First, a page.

It’s Budget day in the UK so less focus than usual on the latest official labour market numbers published earlier this morning by the Office for National Statistics (mostly covering the three months to January 2016). Good news on jobs will doubtless get at least a passing reference from Chancellor George Osborne in his statement to the House of Commons, helping to offset what’s likely to be somewhat less upbeat news from the Office for Budget Responsibility on the overall economic and fiscal outlook. However, the Chancellor would be advised to highlight the general trend of the jobs market over the past year rather than dwell on the most recent figures.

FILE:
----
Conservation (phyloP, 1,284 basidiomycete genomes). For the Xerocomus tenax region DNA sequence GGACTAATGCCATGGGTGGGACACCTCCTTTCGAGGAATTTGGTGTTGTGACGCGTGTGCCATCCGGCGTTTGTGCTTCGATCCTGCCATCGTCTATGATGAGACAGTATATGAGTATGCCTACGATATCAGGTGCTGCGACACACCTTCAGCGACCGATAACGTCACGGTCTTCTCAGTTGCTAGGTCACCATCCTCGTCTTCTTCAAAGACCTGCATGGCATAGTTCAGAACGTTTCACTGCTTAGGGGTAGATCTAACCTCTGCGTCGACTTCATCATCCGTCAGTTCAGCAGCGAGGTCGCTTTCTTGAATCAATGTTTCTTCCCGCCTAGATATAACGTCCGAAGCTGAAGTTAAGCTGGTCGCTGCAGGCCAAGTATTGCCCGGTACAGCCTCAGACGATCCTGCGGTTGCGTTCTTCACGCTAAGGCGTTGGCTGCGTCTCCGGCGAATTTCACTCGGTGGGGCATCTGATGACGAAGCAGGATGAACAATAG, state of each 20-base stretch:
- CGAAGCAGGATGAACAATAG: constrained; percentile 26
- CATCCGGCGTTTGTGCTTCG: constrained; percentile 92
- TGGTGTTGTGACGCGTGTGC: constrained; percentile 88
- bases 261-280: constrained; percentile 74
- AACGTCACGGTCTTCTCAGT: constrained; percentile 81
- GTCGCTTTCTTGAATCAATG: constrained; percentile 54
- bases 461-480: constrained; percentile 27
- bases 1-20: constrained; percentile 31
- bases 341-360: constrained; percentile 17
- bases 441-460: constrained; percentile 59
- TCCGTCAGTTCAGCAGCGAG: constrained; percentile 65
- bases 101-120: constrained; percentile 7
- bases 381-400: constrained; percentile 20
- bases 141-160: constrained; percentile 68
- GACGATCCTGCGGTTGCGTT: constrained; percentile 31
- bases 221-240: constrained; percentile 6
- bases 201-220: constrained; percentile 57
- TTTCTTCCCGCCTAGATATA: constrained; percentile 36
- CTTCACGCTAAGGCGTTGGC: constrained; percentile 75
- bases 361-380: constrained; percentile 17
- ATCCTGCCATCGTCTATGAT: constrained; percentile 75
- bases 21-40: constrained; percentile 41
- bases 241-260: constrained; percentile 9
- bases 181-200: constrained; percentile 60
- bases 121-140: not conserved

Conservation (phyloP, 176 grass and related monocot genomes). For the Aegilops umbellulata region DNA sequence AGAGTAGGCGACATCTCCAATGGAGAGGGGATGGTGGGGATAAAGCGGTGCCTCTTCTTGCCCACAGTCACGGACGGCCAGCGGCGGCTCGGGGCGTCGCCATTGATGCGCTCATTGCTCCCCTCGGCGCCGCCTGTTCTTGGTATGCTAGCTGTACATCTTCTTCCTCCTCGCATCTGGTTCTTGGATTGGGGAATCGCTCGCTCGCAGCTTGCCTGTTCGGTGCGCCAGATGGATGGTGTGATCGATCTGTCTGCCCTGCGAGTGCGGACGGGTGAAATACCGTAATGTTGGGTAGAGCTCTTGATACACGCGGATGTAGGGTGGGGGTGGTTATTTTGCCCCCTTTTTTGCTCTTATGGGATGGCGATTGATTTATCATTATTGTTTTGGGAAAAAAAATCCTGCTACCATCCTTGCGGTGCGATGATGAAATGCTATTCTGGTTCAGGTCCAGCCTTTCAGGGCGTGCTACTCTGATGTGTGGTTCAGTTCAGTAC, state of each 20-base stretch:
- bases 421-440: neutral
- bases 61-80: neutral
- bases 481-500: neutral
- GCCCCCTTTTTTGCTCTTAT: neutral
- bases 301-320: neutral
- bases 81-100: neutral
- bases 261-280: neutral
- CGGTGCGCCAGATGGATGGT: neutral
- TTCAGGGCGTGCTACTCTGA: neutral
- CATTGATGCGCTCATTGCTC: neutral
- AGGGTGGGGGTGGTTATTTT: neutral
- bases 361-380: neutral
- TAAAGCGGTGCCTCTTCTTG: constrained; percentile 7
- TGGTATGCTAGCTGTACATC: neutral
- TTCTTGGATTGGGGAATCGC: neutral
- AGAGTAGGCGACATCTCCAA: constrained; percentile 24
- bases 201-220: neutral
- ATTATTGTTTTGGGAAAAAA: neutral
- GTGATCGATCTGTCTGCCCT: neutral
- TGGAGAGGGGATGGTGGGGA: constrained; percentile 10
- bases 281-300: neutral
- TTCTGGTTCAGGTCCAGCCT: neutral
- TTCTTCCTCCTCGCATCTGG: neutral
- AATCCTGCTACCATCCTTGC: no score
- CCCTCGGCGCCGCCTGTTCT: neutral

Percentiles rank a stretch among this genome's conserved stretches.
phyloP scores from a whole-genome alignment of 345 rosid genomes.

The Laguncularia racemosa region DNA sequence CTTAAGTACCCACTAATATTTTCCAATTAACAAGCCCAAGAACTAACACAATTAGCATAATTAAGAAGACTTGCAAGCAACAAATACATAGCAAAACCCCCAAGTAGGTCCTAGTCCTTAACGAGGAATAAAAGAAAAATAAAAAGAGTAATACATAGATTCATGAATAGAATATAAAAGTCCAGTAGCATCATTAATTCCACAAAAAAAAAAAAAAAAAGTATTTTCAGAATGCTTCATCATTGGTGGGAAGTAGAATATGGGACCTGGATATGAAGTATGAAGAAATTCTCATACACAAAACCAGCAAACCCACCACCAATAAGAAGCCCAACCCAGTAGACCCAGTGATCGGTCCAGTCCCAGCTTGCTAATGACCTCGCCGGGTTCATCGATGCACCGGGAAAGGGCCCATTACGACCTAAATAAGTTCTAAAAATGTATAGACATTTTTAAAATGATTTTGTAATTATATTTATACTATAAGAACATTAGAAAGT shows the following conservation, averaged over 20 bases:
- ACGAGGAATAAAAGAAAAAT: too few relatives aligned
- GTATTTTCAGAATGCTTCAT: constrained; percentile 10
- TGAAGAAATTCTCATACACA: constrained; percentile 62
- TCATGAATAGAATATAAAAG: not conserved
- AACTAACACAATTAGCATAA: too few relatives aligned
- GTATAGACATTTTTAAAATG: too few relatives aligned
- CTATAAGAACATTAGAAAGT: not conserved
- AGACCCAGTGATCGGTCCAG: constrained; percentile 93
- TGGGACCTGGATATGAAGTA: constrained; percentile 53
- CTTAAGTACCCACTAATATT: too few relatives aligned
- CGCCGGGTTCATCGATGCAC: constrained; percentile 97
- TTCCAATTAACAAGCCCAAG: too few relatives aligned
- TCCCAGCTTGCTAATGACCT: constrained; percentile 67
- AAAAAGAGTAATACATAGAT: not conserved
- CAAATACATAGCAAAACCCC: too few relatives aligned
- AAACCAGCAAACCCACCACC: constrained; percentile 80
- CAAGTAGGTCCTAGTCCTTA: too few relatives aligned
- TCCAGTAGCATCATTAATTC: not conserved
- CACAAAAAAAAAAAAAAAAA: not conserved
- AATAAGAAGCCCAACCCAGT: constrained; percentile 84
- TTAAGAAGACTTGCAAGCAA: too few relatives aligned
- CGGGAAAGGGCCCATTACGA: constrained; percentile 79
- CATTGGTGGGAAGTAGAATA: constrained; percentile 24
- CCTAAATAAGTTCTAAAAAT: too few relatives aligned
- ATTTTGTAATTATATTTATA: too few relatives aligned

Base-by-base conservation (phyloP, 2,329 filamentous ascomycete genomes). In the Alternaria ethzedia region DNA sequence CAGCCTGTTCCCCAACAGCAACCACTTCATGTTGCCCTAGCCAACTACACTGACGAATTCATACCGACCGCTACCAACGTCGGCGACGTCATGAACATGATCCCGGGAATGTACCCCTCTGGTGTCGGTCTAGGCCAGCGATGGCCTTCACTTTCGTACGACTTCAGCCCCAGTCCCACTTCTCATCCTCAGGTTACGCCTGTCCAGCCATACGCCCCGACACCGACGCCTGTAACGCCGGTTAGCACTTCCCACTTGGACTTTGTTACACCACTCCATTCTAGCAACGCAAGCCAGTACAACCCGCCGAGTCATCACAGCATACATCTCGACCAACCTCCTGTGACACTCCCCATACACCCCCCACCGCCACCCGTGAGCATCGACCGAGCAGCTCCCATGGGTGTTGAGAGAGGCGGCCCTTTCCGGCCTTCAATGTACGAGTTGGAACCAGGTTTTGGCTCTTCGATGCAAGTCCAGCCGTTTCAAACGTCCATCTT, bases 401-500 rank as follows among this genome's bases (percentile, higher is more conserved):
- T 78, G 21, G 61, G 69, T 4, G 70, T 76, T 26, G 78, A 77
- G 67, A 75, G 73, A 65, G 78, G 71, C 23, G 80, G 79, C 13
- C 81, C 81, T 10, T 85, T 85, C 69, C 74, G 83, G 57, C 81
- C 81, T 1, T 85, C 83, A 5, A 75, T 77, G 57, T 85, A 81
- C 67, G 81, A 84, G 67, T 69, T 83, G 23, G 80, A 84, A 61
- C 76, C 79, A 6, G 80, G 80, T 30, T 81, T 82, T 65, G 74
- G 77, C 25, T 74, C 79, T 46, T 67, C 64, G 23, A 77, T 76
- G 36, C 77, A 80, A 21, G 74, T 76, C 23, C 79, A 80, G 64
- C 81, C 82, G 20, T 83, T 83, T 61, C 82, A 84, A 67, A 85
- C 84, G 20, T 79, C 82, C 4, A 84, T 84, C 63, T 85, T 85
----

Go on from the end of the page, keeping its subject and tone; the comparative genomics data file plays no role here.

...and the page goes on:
While the UK labour market remains healthy the pace of the jobs recovery has slowed a little with both the latest rise in employment (up 116,000) and the fall in unemployment (down 28,000) smaller than in recent quarters. Moreover, the number of job vacancies has also dipped slightly (down 10,000 to 768,000 in the three months to February 2016) and although the rate of growth of regular average weekly earnings has picked up from 2% to 2.2% in nominal terms real average weekly earnings growth is little changed at 2% (up from 1.9%). Taken together these figures could indicate that employers are becoming more cautious over hiring decisions as they approach what will be a ‘quarter of uncertainty’ for the economy, including the introduction of the National Living Wage at the start of April and the EU referendum toward the end of June.